We have a public school system that has to give kids a week of coaching before letting them take (or is it fake?) the achievement tests. Our children watch videos in class (not science or educational, but Disney, and the current animated feature of the week). They get huge amounts of homework, without any relevance to what was SUPPOSED to be done in class, and lug back packs full of books to and from each day, for no apparent purpose except to keep them worn down. There is no enthusiasm for learning, because the teachers are not teaching. I don't care what the reasons are, THEY ARE NOT TEACHING. My child in 7th grade knows less about our country and the world than I did in 3rd grade. But, she can make pretty pictures of math diagrams, which are totally useless when trying to make change. (To her credit, she can make change, but that was not learned in school.)
Our neighborhoods, which were once proud, ethnic and cultural centers, are running down, pressured by the lack of any support from the city -- which was too busy going bankrupt with (shall we dare say corrupt?) deals that were not in the best interest of the city at large.
Ok. What does that have to do with conventions? Especially Bead ones? Well, any city that as a social group that would tolerate the above, is not going to tolerate (host, attend, etc) conventions. We are a good concert city, but a really lousy convention city.
The convention center down town is too expensive for anything but nationally organized events, willing to take a loss, or at least a risk. The Monroeville Expo Mart is a black-cloud covered disaster. We've been at 4 conventions there in different fields (collecting, trading cards/hobbies, beads/sewing, etc) and not one of them was a success. And, I didn't have to cover travel or lodging expenses! I've done 7 (?) out of town conventions for different things (computers, hobbies, BBS, etc) and while I wouldn't rave over the successes, (since I tended to go to excesses -- even buying a 27ft RV to travel in) they more than covered my expenses, and were worth attending. Locally???? :( Our customers seem to agree, the mention of the Expo Mart seems to bring sick expressions to most faces, sometimes anger.
There are few other venues for hosting a convention, especially for out of town type events.
Pittsburgh has limited access to key areas, and always closes the roads down on weekends, and currently is closing roads -- both the main access and alternate access -- at the same time!! My parents sat in traffic last MONDAY yet, at a stand still, for an hour and a half, on 79, while road crews set up the diversion lanes AT RUSH HOUR! This should have been done at 11pm, after traffic was gone!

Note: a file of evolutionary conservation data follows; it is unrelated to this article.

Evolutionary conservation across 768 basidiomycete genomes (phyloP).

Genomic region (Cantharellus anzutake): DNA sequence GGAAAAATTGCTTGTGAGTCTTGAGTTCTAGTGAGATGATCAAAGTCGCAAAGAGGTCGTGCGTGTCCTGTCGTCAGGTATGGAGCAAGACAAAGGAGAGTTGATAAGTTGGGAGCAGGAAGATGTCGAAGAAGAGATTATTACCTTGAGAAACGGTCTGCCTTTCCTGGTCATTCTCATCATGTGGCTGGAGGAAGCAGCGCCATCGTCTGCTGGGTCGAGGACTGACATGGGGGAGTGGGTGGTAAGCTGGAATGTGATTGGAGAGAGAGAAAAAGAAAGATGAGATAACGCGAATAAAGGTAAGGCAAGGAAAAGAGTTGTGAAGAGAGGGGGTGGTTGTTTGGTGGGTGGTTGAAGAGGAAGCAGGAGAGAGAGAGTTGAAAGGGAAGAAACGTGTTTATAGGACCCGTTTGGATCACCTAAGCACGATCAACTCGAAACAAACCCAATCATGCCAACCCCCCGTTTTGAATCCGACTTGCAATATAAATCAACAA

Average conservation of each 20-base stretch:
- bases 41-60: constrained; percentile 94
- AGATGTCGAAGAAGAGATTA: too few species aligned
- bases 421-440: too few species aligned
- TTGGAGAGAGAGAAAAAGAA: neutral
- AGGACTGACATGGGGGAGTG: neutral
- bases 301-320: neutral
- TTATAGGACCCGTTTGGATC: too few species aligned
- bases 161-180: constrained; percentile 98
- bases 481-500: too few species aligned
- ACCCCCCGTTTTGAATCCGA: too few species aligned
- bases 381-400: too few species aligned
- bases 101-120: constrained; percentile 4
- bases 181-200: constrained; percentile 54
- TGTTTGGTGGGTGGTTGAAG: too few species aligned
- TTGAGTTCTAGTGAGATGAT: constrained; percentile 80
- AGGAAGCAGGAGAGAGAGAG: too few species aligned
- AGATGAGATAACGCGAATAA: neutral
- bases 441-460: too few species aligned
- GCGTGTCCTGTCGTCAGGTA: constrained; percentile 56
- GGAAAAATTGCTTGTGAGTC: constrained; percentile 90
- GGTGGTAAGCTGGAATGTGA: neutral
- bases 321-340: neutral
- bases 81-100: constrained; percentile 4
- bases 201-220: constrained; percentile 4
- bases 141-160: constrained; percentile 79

The 79/279 interchange, and 22/60 are now under construction on the way to the airport, or into town, however you want to view it.
There is also talk of closing the tunnel again.
While the roads to Monroeville from Pittsburgh seem unlikely to be closed, getting to Pittsburgh from anywhere else, is, well, impossible.
So... where does that leave us for conventions and events where margins are slim, and success is measured by the number of attendees and bulk sales?
I've figured out a few potential locations, but with road closings, large sections of the Pittsburgh area couldn't get to them. If you move the location, then other sections, or the Turnpike, or such, can't get to them. Since weekend road closings are random, it's like rolling craps to take a chance on hosting a convention, hoping the roads won't be closed that weekend.
But, despite this, we are still trying. We are taking names, collecting information, and evaluating options carefully. We are trying to get local crafts people interested first, so we have a "home" base of glass bead makers, jewelry makers and designers, chain maille workers, and other related crafts. To that, add what outside vendors we can. Some things are happening, and we are working on co-operating a space that could be used for classes, workshops, and regular shows. It's not easy. It's chicken and the egg -- have to have a show, to get a show, have to have a space, to afford a space, have to have vendors signed up to get vendors to sign up, etc, in circles.
The first hurdle is affordable, accessible, weather-proof space, and we've been working on that for 2 years.
So stay tuned. Send us any comments, ideas, or requests to be a vendor, for "if and when."
PUGDOG's Rock & Bead Shop
Pittsburgh, PA 15217